Civil Initiatives for Development and Peace (Cividep) India has been working with SOMO on different projects since 2008, and is a member of both the OECD Watch and GoodElectronics networks – hosted by SOMO. Laura Ceresna is Policy Advisor for Corporate Accountability at Cividep in Bangalore, India. We find out more about Cividep’s work.

Cividep India was formed in 2000. It works to empower workers and communities and to ensure that businesses comply with human rights, labour rights and environmental standards. Cividep India educates workers, campaigns for corporate accountability and carries out research in the electronics, garment, leather, plantation, mining and banking sectors. A crucial difference between Cividep and other NGOs in India is their focus on labour rights and corporate accountability, rather than human rights in general.

Originally from Berlin, Laura Ceresna is a graduate in International Development Studies from Amsterdam University and now works in Bangalore. As Laura explains: “Cividep wants to ensure a living wage for all workers in India that enables them and their dependents to lead a life in dignity. Stricter implementation of existing laws, especially on freedom of association are necessary to enable workers to exercise their rights effectively or access remedy whenever they have been violated. We also advocate for binding regulations to hold corporates to account for their adverse impacts on human rights and the environment.”

Making it possible

“Cividep has significant expertise on corporate accountability issues and is well experienced in providing training on the complaint mechanism of the OECD guidelines for Multinational Enterprises and other grievance mechanisms”, says Virginia Sandjojo, who coordinates the OECD Watch network that is hosted by SOMO. “They have been successful in doing outreach on these non-judicial grievance mechanisms in India and the region.”
“Cividep has successfully carried out research in recent years into the problems women in particular encounter in the garment industry in India,” adds SOMO researcher Martje Theuws. “They have a lot of contact with these women, informing them about their rights and encouraging them to make their voices heard.”

Laura explains: ”Through our collaboration with SOMO we are able to conduct relevant projects to protect labour and human rights in India but we have also had the opportunity to participate in important trainings and events around the world. We give trainings to workers and trade union activists from the electronics and garment industry in India on subjects like occupational health and safety and social benefits. Both GoodElectronics and OECD Watch played an important role in making these trainings possible. In the electronics industry we also organise ‘study circles’ four times a year, which are attended by about ten to fifteen workers, who decide the study subject together.”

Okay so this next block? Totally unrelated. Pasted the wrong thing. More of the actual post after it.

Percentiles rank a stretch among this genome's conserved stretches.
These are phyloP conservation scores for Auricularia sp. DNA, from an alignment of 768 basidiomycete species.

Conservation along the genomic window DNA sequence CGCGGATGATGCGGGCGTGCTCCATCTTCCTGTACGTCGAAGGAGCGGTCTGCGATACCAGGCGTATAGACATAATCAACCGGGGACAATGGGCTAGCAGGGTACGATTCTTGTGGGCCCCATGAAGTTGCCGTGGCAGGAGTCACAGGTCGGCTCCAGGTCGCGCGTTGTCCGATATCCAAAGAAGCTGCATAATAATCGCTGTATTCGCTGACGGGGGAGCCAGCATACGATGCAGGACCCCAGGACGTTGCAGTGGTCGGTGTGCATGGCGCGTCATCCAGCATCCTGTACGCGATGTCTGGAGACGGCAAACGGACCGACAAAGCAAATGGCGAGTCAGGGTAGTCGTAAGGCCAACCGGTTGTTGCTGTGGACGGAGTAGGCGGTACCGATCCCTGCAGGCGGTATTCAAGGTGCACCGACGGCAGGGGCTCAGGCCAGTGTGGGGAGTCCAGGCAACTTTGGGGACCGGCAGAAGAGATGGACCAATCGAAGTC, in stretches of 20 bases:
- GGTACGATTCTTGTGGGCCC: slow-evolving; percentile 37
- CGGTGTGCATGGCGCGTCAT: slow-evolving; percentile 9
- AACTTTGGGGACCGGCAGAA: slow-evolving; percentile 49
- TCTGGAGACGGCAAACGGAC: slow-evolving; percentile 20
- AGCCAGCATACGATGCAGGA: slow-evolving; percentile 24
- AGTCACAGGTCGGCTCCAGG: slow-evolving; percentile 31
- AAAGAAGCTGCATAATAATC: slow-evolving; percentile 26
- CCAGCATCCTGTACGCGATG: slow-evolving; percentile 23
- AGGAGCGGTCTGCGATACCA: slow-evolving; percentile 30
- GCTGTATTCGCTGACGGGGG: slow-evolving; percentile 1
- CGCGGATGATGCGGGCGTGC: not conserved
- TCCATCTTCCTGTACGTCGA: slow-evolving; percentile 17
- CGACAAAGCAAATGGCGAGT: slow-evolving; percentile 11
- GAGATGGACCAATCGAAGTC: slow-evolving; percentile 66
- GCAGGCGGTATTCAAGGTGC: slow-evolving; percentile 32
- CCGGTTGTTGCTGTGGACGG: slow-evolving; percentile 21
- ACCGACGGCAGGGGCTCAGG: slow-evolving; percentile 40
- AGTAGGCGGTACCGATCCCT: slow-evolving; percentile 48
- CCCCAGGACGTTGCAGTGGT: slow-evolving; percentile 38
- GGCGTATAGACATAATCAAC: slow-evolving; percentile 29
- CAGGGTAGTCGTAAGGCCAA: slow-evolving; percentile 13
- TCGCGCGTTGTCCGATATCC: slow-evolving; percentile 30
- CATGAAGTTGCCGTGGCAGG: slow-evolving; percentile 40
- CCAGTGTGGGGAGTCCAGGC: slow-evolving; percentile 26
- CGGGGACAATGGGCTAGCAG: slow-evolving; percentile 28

Forming unions within Foxconn and Nokia

Phony Equality

Labour standards of mobile phone manufacturers in India

Laura names a couple of joint publications about the electronics sector as some of the highlights of SOMO’s collaboration over the last few years. “The joint report ‘Phony Equality’, published in 2011 under the makeITfair project in collaboration with SOMO and Finnwatch, was a great success as we could conduct management interviews and visit the factories including the shop floor for the first time.” The latest joint report between SOMO and Cividep was published in May 2015 and was called ‘Nokia disconnected’. Laura was involved in the early stages of the report, carrying out desk research and analysing the experience of workers, collected through interviews gathered during field research. “Our observation was that the ‘bridge programme’ launched by Nokia to support employees in finding new jobs and providing suitable education wasn’t well received by workers. They didn’t think it corresponded with their reality. We got the feeling it was more of a symbolic measure than actually supportive.”

“Cividep has been working on labour issues in the electronics industry for many years,” says Pauline Overeem, researcher at SOMO and coordinator of GoodElectronics. “It is an active and vocal member of the GoodElectronics Steering Committee. Gopinath Parakuni, Director of Cividep, is also part of the Board of Trustees of Electronics Watch, a new initiative focused on socially responsible public procurement of ICT hardware. In India, Cividep focuses on supporting workers and workers’ organisations in the electronics industry along the Chennai-Bangalore highway, and in particular in ‘Sriperumbudur special economic zone (SEZ)’ where various electronics manufacturers are located. The organisation contributes to workers organising by informing them of their rights. Cividep has, for instance, developed a series of handbooks explaining India’s labour laws to workers.”

“Through SOMO’s support we were able to build the capacity of electronics sector workers predominantly in and around the former Nokia SEZ to claim their labour rights and form and join trade unions”, says Laura. “The actual formation of unions within factories of Foxconn and Nokia could be viewed as concrete results of our work.”